Winning on issues

At Communities Digital News this week, I opined that Democrats and their left-tilting interest group allies are probably hard at work on issues that straddle the line between news and pop culture to identify voters early on who might be receptive to campaign messages next year. The article talks about wages, religious freedom, and police-involved shootings as the primary opportunities.

If it hadn’t been for the Rolling Stone debacle, the broad umbrella (no pun intended) of women’s issues might make the list – and it might still, once the concern over shoddy journalism evaporates.

The point is, grassroots campaigns need hooks that bring in voters who wouldn’t otherwise show up. Whichever side does a better job finding and using them will have an easier time of it next year.

Minimum wage means if they could pay you less, they would

Today, the price of hiring someone got a little higher.

I’ve worked minimum wage jobs, but not since my time at the University of Massachusetts.  I’ve also hired people at minimum wage – and, more importantly, NOT hired people because of minimum wage.  Today’s $7.25/hour federal minimum wage comes nearly a decade after Massachusetts hiked their $5.25/hour rate to $5.75, then $6.25, then $6.75 over the course of a year and a half.  That sucked for me – I didn’t have work-study assistance, the program where the federal government pays two-thirds of a student’s hourly rate, so while I cost an extra $1.50/hour, others would only cost an extra $.50.  It also sucked for Chris, the guy who ran the Coolidge Snack Bar.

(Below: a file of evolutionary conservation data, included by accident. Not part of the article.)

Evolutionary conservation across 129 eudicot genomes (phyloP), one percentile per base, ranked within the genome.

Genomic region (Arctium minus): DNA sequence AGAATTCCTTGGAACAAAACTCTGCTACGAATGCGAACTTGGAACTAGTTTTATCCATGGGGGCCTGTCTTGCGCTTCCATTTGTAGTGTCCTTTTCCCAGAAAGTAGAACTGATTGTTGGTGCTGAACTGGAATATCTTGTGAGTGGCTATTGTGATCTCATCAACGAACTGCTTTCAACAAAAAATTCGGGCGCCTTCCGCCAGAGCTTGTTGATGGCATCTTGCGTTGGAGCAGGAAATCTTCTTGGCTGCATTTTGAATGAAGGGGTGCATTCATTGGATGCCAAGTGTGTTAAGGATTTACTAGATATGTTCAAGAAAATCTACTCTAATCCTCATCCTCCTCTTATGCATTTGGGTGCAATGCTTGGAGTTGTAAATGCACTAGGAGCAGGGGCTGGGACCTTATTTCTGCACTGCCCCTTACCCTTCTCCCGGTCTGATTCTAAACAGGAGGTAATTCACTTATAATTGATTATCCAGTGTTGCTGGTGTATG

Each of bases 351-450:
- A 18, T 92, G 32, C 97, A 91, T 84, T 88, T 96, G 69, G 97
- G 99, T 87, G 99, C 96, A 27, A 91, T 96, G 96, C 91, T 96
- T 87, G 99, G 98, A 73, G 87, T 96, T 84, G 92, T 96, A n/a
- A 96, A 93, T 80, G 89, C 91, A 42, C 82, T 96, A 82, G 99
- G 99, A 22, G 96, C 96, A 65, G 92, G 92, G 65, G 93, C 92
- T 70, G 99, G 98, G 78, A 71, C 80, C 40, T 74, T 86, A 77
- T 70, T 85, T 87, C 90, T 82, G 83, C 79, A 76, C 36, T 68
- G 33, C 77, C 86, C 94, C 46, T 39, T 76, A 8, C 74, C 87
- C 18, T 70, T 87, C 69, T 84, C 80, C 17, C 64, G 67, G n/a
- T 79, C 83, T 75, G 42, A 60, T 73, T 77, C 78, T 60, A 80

The Coolidge Snack Bar was a business venture undertaken by us nerds who participated in the dorm council for Coolidge Tower at UMass.  Using some seed money from what can best be called tax dollars, the snack bar provided a social space for the 550 people who lived in the building.  The initial business plan called for a manager – a glorified term for someone to work the cash register, serve the customers, and make sure things like health codes were followed.  Enter Chris.

That was the spring of 1999.  Summer came, and with it a scheduled increase in the state minimum wage.  When fall rolled around, we simply couldn’t afford to hire Chris back.  He lost his job because the Massachusetts legislature wanted to help people making minimum wage.  Good work, fellas.

A decade later,with a national economy in rough shape, we’re seeing stories which pose the question: is a minimum wage hike really the best thing for America’s workers? No one expects minimum wage earners to receive pink slips en masse tomorrow, but it may have something to do with the fact that unemployment as been rising steadily over the last few months.

I bet folks who find themselves today in the position Chris was in ten years ago might have an opinion, though.